Market Overview - Terrorism Insurance
28 April 2021
2020 was a difficult year with restrictions in place for the majority of the last 12 months. Businesses, including those in the leisure and hospitality sector, have sought to reduce costs where possible.
With the Terrorism threat level downgraded from “severe” to “substantial” in the UK, policyholders may have been lulled into a false sense of security—electing not to protect their businesses against this all too real risk. It is estimated that less than 15% of SME businesses currently have Terrorism Insurance, leaving many exposed.
On the 12th April 2021 in England, non-essential shops and outdoor hospitality, including pubs and restaurants, were allowed to reopen with some limitations. Additional restrictions will be lifted on the 17th May 2021 in England, including the reopening of indoor hospitality and large stadiums.
As businesses open further and large gatherings increase, the potential for terrorism threats and attacks is likely to increase. It will be an important time for brokers to discuss how Terrorism Insurance should be instituted as part of a business’ risk management portfolio—as the reality may be whether many businesses can afford not to purchase Terrorism coverage.
Terrorism Threats are Evolving
In the past 10 years, there have been more than 740 terrorist incidents in the UK. Terrorist attacks have evolved from large scale bombs to more poignant attacks that include the use of vehicles, bladed weapons, firearms, and improvised explosive devices (IEDs).
Attacks are also increasingly led by small groups of people or even a “lone wolf” that may not be organised on a grand scale and are thus harder to thwart. Another rising trend is the recruiting of children under 18 years of age for terrorism-related activities—occurring in worrying numbers during lockdown.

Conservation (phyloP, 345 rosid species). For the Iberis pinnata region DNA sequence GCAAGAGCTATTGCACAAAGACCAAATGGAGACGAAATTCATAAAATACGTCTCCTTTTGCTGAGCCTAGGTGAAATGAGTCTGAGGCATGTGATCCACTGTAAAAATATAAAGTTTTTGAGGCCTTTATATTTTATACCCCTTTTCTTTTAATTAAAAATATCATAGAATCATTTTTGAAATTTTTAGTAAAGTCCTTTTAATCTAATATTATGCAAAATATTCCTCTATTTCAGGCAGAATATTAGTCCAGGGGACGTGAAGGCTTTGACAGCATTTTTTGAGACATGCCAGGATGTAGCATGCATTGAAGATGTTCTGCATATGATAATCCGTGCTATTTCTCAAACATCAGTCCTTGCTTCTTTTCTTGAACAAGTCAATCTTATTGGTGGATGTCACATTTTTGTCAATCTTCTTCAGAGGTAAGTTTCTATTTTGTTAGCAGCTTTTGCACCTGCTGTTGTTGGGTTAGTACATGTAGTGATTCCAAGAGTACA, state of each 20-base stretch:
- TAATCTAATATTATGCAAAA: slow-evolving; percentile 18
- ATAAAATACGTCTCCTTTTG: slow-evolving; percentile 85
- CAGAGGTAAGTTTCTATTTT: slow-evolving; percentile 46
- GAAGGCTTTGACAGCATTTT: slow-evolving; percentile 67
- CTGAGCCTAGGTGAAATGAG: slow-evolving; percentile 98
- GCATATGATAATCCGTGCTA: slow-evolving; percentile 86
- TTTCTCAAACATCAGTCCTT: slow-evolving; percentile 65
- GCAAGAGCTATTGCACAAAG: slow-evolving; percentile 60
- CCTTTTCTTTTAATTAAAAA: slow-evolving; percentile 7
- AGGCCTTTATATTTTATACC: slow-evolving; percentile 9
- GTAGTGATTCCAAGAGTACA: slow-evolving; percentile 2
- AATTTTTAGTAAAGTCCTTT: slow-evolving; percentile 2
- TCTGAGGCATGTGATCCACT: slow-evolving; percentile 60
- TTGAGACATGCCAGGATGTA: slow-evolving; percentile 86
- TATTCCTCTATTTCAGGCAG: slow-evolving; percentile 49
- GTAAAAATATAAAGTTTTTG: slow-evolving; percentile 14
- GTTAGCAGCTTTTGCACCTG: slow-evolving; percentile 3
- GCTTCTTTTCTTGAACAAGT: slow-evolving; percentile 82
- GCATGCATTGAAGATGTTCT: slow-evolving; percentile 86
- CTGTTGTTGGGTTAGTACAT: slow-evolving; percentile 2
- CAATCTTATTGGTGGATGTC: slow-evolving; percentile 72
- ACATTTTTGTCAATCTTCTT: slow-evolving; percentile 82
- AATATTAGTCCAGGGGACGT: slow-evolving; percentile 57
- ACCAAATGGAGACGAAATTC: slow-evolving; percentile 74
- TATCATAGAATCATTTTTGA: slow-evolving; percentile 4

Just before the pandemic, there were two notable terrorism incidents in the UK: the November 2019 London Bridge stabbing and the 2020 February Streatham stabbing.
History has unfortunately shown us that Terrorism Insurance should be considered as an essential part of a company’s insurance programme, especially for those in the leisure and hospitality sector.
Terrorism Insurance: Coverage Details
Terrorism Insurance policies were first introduced in 1993 following the bombing of the Baltic Exchange in London. Over time, insurers have evolved the products offered by customising policies to fit the specific needs of clients.
As the types of attacks have evolved, so has the coverage offered by insurers. In recent years, businesses have suffered financially though a terrorist attack, without incurring a physical loss. This exposure led to the introduction of non-damage denial of access and loss of attraction extensions to traditional material damage cover.
A Greater Need for Terrorism Insurance
The threat of terrorism has not disappeared. Even during the pandemic, at least three major terrorism plots were stopped by authorities and 185 arrests were made across more than 800 live investigations, according to BBC news reports.
2020 was obviously a tough year financially for many businesses in the leisure and hospitality sector. Unfortunately, these are the types of businesses that are often at the greatest risk because terrorists will target them for maximum impact and both physical and human destruction.
As a result, tourist attractions, retailers, restaurants, healthcare facilities and more in London and other major cities should consider the value and protection that a Terrorism policy provides. Large employers with staff in other industries should also be educated about its benefits.
As many businesses were forced to cut back on their insurance costs in 2020, it is likely that many Terrorism policies were not renewed. However, as the world’s economy recovers, brokers should prioritise discussing these options. Helping clients make informed decisions will better protect their businesses and investments.
This commentary is intended to provide a general overview of the issues contained herein and is not intended, nor should it be construed, to provide legal or regulatory advice or guidance. If you have questions or issues of a specific nature, you should consult with your own risk, legal, and compliance teams.